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Romney Assails Sharpton's Comments about God, Faith

Romney Assails Sharpton's Comments about God, Faith



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Richard Piatt and Samantha Hayes Reporting The Reverend Al Sharpton and Mitt Romney are tangling over a comment Sharpton made last night about Romney and his Mormon faith.

Sharpton said Tuesday, "Those who believe in God will defeat Romney for President." It's another example of how Romney's faith is playing into the early 2008 Presidential campaign.

Romney Assails Sharpton's Comments about God, Faith

Romney's faith, being a member of the Church of Jesus Christ of Latter-day Saints, is something he's taken on before, he is taking on now, and he probably will take on again.

"As I think about it, it might be good that the Romney people were dumb enough to make this an issue," Sharpton said on his radio show.

In this case, Sharpton says he's addressing a real issue. But to some Utahns, Sharpton just sounds misinformed.

Romney Assails Sharpton's Comments about God, Faith

Sharpton is quoted as having said, "As for the one Mormon running for office, those who really believe in God will defeat him anyways, so don't worry about that; that's a temporary situation."

A lot of people are finding it ironic that Sharpton is taking on Mitt Romney's religion after getting Don Imus fired for racial comments.

Today, Romney reacted on MSNBC, saying "Hearing that statement I have to wonder if bigotry is alive and well in America."

But on some level, the comments can't be a complete surprise to candidate Romney. In fact, he should probably expect more religion-related questions.

Political pollster Dan Jones says, "I think this will be one that will come up again, and Mr. Romney will have to keep defending statements that aren't true."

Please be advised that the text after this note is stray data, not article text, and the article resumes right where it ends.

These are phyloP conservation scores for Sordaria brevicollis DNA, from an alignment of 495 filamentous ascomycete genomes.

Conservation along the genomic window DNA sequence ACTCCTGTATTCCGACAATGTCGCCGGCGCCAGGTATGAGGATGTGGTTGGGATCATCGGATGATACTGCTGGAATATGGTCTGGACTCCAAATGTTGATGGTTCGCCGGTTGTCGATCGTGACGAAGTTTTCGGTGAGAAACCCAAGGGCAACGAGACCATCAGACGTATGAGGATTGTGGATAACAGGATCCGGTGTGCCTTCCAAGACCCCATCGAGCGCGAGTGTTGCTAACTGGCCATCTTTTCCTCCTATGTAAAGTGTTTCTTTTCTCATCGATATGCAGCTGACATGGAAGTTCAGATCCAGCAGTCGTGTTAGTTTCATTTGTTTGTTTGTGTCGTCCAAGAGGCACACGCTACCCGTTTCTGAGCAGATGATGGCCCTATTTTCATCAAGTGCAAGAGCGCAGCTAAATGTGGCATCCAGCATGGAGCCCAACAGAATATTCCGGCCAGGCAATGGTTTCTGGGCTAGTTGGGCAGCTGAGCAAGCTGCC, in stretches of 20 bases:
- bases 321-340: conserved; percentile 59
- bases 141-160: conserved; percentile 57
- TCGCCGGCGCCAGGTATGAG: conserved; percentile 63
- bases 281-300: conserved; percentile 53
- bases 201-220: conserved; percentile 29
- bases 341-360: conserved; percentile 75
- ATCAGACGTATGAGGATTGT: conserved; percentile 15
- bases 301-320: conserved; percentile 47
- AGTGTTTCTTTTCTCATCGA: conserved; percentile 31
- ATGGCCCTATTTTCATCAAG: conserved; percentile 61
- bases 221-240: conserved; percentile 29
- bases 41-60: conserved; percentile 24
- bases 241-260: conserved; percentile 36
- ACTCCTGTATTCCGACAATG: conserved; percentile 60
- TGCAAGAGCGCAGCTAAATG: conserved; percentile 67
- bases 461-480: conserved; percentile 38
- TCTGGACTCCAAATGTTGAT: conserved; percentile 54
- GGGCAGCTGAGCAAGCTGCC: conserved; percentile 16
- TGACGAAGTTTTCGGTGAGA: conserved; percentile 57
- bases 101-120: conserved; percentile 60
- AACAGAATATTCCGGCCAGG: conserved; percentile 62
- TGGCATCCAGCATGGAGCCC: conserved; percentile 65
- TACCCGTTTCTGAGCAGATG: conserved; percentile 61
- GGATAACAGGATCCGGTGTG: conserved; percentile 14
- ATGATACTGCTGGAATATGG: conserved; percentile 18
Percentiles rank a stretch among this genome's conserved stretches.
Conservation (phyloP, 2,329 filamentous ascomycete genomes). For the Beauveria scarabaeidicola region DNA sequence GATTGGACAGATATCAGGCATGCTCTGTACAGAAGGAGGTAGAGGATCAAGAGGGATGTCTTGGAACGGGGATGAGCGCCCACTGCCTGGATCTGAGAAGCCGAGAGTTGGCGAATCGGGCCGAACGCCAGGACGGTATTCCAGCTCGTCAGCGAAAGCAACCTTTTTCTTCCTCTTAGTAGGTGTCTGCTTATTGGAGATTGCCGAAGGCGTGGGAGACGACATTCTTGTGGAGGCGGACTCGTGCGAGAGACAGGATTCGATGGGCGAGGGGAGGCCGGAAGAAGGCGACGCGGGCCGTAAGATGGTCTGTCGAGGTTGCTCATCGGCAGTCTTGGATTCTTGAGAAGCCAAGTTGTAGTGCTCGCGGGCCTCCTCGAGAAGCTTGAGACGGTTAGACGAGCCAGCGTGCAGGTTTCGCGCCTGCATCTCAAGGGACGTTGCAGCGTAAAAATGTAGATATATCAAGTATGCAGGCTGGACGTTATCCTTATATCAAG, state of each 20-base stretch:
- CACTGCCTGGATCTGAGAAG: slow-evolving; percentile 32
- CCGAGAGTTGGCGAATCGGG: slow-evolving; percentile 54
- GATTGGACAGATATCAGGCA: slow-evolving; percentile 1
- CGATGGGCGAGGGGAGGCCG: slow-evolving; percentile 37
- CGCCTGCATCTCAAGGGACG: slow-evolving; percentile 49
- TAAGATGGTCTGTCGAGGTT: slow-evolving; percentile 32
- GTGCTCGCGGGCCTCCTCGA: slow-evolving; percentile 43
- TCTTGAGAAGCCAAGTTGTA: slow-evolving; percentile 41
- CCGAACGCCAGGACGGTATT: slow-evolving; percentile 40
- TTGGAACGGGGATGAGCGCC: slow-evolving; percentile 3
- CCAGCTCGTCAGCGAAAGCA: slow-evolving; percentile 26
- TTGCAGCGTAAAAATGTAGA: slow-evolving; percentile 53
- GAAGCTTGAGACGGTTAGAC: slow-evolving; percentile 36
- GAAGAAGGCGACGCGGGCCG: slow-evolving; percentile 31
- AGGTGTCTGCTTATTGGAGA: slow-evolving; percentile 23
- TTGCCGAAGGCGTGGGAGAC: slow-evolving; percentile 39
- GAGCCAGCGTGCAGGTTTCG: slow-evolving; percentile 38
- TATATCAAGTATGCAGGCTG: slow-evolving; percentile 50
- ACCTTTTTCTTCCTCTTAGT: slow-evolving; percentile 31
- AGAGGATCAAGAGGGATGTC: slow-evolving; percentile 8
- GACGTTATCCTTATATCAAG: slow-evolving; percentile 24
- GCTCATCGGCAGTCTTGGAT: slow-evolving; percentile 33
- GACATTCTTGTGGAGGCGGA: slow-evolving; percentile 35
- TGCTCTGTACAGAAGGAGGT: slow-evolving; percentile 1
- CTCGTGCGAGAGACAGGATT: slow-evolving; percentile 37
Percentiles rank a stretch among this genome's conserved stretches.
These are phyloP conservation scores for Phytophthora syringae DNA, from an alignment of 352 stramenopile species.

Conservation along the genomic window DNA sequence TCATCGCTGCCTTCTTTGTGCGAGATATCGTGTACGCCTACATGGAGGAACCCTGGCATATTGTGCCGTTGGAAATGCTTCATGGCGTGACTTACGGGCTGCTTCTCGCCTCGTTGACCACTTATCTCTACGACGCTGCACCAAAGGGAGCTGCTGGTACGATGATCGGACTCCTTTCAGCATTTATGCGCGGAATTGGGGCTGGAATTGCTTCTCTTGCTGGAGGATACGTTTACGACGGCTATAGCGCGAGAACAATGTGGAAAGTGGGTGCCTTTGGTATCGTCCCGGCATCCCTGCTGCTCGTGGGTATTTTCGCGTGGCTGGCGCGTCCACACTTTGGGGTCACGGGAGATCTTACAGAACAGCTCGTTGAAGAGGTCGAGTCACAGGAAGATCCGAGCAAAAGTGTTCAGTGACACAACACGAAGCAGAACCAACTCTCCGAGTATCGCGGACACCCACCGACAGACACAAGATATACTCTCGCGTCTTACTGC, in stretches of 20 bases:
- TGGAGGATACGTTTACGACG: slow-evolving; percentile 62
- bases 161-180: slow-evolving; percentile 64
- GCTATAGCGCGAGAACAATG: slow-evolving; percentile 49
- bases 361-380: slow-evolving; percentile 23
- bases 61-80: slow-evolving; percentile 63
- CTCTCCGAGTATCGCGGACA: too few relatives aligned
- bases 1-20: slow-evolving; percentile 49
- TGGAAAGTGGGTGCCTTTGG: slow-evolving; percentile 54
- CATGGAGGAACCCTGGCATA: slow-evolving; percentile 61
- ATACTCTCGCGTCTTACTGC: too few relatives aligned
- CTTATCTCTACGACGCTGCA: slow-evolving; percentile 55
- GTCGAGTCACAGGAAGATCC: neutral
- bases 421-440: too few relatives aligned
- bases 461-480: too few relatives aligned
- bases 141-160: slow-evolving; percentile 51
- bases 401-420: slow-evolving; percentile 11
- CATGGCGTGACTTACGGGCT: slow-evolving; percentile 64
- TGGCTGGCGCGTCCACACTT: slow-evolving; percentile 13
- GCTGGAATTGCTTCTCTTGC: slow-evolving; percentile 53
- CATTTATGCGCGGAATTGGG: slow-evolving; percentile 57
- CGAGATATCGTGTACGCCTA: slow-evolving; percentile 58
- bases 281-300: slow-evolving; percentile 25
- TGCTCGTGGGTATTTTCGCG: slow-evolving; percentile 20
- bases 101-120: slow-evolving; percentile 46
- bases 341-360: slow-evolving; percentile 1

Republican presidential hopeful former Mass. Gov. Mitt Romney greets potential supporters before speaking at a caucus coffee, Wednesday, May 9, 2007, in Clear Lake, Iowa. (AP Photo/Charlie Neibergall)
Republican presidential hopeful former Mass. Gov. Mitt Romney greets potential supporters before speaking at a caucus coffee, Wednesday, May 9, 2007, in Clear Lake, Iowa. (AP Photo/Charlie Neibergall)

Religion is not a constitutional requirement for a presidential candidate and neither is a person's gender or race. But in reality, Romney faces challenges as a Mormon, just as Hillary Clinton does as a woman, and Barak Obama does as an African American.

Sharpton added race to the mix on his radio show by saying, "Maybe Mr. Romney needs to explain to us why his church was, until the 1960's, believing in lesser people."

Romney himself sees that as enough of an issue that he addressed African Americans gaining power in the church on the Tonight Show on May 3. "I remember that changed. I pulled over the side of the road and literally broke down. In was that important to me to see that change in our church," Romney said.

Many people believe that comments like Sharpton's show a lack of understanding about the LDS faith, and creates a divisive tone.

Mark Francis said, "I'm a Mormon, but I don't believe that Catholics and Jews and whatever don't believe in the same God I do. There's one God and everybody has a right to believe in Him."

Cliff Goff told us, "I hope we are united rather than devastatingly negative or divided."

But faith is an issue Romney may have to continue to address.

Victor Chan suggested, "He will do well here in Utah. But from an outside perspective, opinion of him may be different. But he just needs to stick to what he believes in."

John F. Kennedy eventually defused the religious questions in the 1960 campaign making a strong statement that no one asked if he was Catholic when he served in the military or gave blood. Romney may have to figure out a strong way to defuse his own religious questions fairly soon.

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